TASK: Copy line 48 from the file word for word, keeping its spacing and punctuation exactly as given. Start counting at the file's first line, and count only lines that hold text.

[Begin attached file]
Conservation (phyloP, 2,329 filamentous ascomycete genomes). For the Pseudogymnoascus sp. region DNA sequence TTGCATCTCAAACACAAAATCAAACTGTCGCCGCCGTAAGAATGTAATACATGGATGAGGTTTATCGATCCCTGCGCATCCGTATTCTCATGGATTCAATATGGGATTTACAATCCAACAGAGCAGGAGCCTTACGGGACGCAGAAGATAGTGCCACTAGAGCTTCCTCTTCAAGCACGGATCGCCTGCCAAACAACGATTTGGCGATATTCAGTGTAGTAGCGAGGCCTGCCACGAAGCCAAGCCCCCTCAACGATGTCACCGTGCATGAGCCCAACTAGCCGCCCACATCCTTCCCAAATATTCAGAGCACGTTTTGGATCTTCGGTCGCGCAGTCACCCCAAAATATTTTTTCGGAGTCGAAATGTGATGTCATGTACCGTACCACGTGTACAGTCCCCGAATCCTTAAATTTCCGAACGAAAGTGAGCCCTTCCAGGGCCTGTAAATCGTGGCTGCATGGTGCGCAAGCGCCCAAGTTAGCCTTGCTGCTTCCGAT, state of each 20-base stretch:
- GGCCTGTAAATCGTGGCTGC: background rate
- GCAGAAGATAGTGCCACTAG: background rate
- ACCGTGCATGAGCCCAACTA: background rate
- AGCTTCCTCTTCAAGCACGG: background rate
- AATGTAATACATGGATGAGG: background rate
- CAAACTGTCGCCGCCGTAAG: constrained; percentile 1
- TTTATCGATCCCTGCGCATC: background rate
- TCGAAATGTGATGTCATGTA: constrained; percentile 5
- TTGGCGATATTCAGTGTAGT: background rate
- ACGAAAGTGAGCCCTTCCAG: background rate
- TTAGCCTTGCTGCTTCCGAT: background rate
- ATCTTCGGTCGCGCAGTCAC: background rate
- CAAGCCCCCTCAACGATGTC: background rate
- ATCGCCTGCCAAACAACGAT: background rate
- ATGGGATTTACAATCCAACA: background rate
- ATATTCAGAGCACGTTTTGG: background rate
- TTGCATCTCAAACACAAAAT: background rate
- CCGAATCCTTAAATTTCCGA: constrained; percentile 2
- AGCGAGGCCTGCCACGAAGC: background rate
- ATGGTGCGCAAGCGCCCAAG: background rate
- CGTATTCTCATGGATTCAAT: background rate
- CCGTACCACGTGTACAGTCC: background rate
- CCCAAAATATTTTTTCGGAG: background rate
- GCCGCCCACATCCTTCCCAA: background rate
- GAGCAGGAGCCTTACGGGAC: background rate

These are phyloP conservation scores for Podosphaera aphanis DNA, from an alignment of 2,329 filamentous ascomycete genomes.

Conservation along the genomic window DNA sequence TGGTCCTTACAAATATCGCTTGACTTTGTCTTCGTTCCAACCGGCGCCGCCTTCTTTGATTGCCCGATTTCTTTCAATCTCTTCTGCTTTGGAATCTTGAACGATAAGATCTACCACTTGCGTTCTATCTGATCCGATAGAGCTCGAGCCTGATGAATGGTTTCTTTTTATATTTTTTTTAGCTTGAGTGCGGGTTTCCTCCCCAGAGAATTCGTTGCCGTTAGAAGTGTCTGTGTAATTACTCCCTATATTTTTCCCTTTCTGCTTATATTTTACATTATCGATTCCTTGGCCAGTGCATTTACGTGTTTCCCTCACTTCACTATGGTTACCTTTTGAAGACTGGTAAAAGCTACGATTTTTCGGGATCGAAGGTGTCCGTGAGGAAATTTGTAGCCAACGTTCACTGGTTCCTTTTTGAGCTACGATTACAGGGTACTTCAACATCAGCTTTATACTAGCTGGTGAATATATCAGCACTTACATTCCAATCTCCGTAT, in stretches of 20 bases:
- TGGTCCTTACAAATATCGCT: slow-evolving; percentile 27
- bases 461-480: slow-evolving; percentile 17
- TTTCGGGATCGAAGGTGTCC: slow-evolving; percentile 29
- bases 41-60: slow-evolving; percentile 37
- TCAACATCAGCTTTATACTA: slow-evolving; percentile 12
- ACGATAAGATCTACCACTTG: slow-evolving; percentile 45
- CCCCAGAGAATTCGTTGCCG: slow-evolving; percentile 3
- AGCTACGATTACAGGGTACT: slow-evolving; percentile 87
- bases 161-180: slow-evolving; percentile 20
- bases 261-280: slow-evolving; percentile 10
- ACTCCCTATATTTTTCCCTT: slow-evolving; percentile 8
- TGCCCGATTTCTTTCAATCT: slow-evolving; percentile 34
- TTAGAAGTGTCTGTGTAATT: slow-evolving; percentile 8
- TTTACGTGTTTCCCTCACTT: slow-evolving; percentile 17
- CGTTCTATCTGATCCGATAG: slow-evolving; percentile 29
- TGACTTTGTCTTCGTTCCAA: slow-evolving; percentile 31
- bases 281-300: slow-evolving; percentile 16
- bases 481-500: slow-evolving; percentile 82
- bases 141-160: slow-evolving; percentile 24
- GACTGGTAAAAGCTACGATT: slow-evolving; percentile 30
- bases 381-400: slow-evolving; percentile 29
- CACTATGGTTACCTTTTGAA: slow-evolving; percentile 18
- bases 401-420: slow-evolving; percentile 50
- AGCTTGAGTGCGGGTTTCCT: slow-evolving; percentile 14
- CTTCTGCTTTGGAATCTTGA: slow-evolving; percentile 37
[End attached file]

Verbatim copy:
- GACTGGTAAAAGCTACGATT: slow-evolving; percentile 30